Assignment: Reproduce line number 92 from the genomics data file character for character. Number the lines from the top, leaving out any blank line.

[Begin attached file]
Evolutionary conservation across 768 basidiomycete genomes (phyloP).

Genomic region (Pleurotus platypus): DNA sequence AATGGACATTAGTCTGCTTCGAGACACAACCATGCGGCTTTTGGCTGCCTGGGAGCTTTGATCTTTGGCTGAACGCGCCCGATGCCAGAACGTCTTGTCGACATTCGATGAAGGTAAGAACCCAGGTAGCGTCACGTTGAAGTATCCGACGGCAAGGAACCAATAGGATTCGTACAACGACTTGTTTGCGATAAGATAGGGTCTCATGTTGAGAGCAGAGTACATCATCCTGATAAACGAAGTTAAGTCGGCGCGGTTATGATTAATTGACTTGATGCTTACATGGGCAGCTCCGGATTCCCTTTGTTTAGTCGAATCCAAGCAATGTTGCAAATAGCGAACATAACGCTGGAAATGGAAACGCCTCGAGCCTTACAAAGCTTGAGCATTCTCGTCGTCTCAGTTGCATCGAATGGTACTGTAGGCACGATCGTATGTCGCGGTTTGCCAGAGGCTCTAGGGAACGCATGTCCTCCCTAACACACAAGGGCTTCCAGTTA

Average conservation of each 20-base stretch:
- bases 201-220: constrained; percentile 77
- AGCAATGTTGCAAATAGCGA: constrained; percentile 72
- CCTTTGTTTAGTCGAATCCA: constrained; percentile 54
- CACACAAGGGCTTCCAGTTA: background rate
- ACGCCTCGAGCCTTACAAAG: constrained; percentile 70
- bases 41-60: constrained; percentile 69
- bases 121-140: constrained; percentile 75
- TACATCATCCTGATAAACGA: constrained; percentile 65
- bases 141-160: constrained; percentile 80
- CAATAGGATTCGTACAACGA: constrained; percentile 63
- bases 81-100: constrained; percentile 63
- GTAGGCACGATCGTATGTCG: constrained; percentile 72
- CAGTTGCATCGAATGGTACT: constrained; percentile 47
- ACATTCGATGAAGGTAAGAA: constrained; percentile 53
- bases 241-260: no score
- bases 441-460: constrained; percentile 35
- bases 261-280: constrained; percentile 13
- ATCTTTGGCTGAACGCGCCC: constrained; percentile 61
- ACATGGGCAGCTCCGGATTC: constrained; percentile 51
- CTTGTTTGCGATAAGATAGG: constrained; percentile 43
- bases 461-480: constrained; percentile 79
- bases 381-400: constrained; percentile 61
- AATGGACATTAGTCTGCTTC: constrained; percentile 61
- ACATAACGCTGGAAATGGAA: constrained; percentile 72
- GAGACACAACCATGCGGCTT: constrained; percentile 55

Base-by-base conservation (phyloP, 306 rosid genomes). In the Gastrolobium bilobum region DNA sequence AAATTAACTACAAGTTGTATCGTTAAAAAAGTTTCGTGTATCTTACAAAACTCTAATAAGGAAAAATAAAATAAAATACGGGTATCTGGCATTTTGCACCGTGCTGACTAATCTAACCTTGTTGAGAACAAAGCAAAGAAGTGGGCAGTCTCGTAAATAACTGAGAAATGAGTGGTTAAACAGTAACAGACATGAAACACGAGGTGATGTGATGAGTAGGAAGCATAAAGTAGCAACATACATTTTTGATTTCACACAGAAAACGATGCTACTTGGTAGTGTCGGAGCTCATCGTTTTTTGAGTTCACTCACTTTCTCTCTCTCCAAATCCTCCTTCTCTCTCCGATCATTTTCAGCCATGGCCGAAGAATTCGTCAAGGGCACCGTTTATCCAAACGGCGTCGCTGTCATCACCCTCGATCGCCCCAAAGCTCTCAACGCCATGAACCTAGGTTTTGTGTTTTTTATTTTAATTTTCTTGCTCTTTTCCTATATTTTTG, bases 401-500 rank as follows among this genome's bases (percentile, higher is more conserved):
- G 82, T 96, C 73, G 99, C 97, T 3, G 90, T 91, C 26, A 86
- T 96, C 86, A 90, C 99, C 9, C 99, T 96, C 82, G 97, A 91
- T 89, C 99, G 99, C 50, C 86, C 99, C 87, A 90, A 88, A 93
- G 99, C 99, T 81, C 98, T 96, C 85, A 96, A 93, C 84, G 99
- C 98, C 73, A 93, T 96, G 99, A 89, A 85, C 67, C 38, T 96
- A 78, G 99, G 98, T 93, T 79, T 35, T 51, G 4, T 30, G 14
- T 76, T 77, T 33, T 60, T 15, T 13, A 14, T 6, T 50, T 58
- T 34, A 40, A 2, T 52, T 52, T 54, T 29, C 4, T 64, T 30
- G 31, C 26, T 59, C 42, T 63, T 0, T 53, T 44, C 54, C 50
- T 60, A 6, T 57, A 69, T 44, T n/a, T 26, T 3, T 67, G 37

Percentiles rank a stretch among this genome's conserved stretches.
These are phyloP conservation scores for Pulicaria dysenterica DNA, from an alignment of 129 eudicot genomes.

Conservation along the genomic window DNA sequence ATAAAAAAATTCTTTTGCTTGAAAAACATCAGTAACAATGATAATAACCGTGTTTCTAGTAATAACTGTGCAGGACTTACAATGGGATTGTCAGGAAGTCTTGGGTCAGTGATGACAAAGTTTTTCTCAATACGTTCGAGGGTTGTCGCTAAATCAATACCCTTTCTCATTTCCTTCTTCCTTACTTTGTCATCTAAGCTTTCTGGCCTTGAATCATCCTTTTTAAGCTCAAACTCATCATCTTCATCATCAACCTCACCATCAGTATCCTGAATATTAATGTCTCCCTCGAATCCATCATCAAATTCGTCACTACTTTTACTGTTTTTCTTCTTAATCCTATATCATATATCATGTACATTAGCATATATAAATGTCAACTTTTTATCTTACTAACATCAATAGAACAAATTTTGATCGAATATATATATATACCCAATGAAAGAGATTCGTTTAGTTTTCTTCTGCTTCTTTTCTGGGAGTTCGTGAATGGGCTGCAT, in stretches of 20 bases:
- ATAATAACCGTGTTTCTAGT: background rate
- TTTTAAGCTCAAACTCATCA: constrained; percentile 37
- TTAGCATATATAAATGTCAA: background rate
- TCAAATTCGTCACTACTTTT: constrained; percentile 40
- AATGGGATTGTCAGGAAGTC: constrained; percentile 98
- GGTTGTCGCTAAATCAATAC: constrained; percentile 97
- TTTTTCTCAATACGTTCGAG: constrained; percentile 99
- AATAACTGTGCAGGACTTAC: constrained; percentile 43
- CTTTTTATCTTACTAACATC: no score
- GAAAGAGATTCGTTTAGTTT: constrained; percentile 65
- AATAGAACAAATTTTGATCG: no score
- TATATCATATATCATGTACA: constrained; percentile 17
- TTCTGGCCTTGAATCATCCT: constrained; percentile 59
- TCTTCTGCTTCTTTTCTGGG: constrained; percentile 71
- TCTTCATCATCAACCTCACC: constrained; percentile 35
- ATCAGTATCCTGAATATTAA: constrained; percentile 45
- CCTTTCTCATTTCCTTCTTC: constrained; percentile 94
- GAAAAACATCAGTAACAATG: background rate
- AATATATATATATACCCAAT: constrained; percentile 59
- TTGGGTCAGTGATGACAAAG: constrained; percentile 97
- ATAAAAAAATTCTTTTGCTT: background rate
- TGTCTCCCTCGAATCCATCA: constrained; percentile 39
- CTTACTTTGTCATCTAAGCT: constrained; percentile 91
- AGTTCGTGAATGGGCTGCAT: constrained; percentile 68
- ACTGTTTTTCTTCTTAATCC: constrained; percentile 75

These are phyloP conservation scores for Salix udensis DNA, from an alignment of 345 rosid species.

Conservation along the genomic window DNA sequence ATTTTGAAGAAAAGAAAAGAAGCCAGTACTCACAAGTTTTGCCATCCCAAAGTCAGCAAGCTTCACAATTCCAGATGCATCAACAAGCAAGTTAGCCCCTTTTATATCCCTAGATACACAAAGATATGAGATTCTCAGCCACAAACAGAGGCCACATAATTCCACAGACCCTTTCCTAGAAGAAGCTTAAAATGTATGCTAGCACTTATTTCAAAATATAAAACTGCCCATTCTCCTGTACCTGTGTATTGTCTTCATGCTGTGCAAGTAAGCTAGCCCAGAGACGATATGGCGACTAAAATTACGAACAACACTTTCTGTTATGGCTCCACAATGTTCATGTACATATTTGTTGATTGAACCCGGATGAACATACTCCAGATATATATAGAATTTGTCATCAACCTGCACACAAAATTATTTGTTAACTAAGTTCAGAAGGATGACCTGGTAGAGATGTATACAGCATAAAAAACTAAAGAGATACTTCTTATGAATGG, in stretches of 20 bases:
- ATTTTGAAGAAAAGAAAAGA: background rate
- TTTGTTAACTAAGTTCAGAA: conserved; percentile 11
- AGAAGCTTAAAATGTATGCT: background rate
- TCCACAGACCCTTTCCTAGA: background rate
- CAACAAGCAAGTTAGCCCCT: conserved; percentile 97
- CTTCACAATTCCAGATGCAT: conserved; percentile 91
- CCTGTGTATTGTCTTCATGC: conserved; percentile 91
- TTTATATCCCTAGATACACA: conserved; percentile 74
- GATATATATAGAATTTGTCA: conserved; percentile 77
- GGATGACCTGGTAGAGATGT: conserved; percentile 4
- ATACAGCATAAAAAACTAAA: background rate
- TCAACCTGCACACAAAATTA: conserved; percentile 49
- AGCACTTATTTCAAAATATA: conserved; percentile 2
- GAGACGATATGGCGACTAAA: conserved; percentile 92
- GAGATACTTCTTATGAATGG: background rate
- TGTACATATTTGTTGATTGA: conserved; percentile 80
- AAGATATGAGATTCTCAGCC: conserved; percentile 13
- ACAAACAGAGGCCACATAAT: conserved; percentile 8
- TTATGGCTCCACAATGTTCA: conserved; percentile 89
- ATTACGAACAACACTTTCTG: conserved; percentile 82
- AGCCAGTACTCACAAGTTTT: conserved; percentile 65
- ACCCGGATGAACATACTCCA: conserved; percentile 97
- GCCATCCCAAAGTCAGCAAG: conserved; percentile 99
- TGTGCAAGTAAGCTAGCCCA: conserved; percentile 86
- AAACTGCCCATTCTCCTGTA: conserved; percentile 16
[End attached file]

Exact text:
- GCCATCCCAAAGTCAGCAAG: conserved; percentile 99